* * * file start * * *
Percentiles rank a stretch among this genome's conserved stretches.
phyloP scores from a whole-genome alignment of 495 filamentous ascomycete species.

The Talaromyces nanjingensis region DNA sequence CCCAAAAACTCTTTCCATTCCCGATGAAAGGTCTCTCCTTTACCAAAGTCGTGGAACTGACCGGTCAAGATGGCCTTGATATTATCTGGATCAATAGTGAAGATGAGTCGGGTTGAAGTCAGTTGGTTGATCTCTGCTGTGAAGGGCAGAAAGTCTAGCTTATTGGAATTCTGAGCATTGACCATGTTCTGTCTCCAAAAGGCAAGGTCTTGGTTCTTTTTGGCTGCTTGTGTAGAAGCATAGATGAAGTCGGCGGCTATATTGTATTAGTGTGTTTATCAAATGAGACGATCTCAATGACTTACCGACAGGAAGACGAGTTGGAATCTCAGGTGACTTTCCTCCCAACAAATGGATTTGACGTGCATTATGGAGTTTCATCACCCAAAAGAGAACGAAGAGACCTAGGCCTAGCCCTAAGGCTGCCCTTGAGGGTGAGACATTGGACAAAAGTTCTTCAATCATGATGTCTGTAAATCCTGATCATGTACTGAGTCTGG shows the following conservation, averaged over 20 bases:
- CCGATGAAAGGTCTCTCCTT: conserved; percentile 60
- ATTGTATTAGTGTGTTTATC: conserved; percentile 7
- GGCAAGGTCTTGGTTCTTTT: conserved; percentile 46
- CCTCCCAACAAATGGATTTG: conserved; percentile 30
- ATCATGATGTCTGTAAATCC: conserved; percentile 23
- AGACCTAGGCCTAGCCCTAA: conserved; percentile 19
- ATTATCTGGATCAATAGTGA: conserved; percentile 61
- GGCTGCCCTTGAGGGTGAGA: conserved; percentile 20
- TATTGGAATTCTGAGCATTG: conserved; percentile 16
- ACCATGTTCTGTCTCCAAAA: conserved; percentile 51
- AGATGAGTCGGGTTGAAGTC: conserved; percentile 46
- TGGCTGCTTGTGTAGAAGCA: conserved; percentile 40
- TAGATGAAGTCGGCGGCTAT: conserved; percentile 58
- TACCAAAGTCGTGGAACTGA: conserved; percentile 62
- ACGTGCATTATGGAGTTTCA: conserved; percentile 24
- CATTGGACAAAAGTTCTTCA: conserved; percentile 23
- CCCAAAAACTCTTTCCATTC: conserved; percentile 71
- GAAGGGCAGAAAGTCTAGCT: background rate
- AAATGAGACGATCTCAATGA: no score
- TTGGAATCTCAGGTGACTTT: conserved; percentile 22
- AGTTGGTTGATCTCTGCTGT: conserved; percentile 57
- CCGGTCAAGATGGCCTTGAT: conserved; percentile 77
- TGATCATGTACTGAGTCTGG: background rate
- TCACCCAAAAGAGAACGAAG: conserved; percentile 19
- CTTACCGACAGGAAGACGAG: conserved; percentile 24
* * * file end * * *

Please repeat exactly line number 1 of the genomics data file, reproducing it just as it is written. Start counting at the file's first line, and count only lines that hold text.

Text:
Percentiles rank a stretch among this genome's conserved stretches.